Leaving at 6:30 a.m. from Santa Catalina, walking alone in quiet, I saw the sun lift into a sky of muted pink. The peaceful simplicity of this natural start to a day embraced me as I walked, surrounded by rolling, thick rows of heather. These radiant mounds of purple and white, next to yellow bushes of broom, were as tall as me. I had never seen heather grow so high; their presence brought wonder to my journey.
It was June 21, my twenty-fifth day on the Camino — only nine more days until my destination of Santiago.
While walking in a lively wind under overcast skies, I allowed the gusts to nudge me along, through the glorious array of mountains and brash colour. Swallowed into nature, I let myself wallow in the luxury of solitude and boundless beauty. A phrase came to me: “This is the gift.”
All day, I walked on footpaths, seeing few people amidst scrub and conifers, feeling energized by the cold, clouds and wind. I passed dozens of wind farms on distant hilltops, an audience of skinny figures both still and moving.
Later, the steep descent down to Acebo, full of a lot of loose shale and stones, demanded my concentration and slower movement. My ankles and the bottoms of my feet were aching. I took an ibuprofen. For a considerable time, I heard the constant squeal of a cyclist’s brakes as he went down the same route.
At least three times, with no one else around, I stopped to rest my feet, express gratitude, and drop more fully into the landscape. At these times of stillness, I felt as if the fields of dried grass heads, waving in the wind, were linked to me in one energetic flow. It seemed as if they were the sole motion that mattered.
The next day, I wrote in my journal: “One awareness that came to me yesterday was that it’s all there in life and nature — it’s just up to me to stop, find the stillness, and connect to the peace that is everpresent. This is not an earth-shattering awareness and it’s not as if I didn’t know that before, but I feel as if I got it at a visceral level. It came to me in such simple clarity. It is always there. It is up to me to decide to tap into it or not. I create any state of ‘not peace.’”
Rather than through walking, my usual gateway to this felt sense of oneness has been through the stillness of seated meditation. With eyes closed, focused on my breath, I don’t have the distraction of my moving body. At such times, my mind seems more willing to slow down, even if it’s only briefly. Author and Zen Buddhist Natalie Goldberg says of this form of meditation: “The great ground of being opens up and holds us. Sitting still joins us to that true marriage.”
At times, I wondered if my mostly constant movement on the Camino worked against me in finding this sense of stillness. I thought that a meditation retreat, with prolonged periods of sitting in one place, would probably allow me greater and more frequent access to Presence or Source than a destination-based pilgrimage. But perhaps that’s just another illusion of the mind, yet another form of creating separateness, rather than connectedness.
While on the Camino, I noticed that I resisted doing sitting meditation. Even now, I don’t meditate regularly. Decades ago, while in India for many months, I often meditated twice daily for an hour at a time. Since I was there for seven months, I more easily let go of my sense of time. While on the Camino, I was keeping to a schedule and convinced myself that I didn’t have time to meditate, except for brief periods.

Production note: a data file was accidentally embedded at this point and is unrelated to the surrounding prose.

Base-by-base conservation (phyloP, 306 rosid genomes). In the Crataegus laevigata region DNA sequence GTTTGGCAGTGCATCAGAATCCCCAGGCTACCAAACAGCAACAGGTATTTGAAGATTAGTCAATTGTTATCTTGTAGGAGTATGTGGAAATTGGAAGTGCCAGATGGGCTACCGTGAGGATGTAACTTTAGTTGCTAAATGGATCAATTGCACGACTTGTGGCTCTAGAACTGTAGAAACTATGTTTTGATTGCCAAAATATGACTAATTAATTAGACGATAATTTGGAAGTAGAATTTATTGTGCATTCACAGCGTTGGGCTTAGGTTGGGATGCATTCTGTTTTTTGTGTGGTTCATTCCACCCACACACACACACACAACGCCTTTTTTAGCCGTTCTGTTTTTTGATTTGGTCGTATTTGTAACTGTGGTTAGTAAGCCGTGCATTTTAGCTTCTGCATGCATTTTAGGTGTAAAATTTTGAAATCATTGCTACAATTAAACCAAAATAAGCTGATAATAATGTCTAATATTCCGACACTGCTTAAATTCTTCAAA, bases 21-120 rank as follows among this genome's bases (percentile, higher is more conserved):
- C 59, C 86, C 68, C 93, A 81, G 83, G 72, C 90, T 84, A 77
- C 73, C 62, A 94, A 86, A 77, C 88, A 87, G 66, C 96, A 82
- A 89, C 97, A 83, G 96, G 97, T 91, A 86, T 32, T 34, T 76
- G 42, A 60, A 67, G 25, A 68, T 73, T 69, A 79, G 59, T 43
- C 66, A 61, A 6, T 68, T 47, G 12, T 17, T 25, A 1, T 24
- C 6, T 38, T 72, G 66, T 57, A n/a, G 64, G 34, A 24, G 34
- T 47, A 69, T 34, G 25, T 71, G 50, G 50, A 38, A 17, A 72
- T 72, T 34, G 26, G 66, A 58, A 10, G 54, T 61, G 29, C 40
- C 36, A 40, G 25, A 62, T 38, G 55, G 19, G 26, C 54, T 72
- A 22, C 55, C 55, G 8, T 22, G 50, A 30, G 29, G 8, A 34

A willingness to let go of something, whether it’s a deadline, an identity, possessions, money, goals, status or needing approval, creates an entry point to Presence and Source. That’s one reason why I think so many people are drawn to the Camino: they recognize, either consciously or unconsciously, that it offers a way to let go of their daily accepted identity markers, to leave their regular life behind. Through walking its path, we can let go into the Unknown, finding stillness in motion, joining nature as one, unified force.
In childhood, my entry points to the Great Connection were art, creativity, writing, and spending time on the Lake Ontario waterfront, although I certainly didn’t view them that way then. In adulthood, I’ve added yoga, meditation (I’ve tried the open-eye method of Shambhala Training and the more traditional closed-eye ways), walking meditation, and SoulCollage®.
We can all find our own paths inward, whether it’s while cleaning a toilet or sitting with someone who’s dying. For a British climber I was involved with in India, ascending rock faces, ice walls, and the world’s tallest peaks were his spiritual entry point. Combining intense focus and connection with rock, ice or snow, within vast, panoramic spaces, brought him in intimate touch with a force greater than himself.
If we are willing to move beyond our own limited self and step into all-embracing Self, we can honour a moment no matter where we are. We don’t need to walk the Camino to experience this; it begins with simple awareness, appreciation, some form of stillness, and one, conscious breath.
December 8, 2013 at 4:06 pm Comment (1)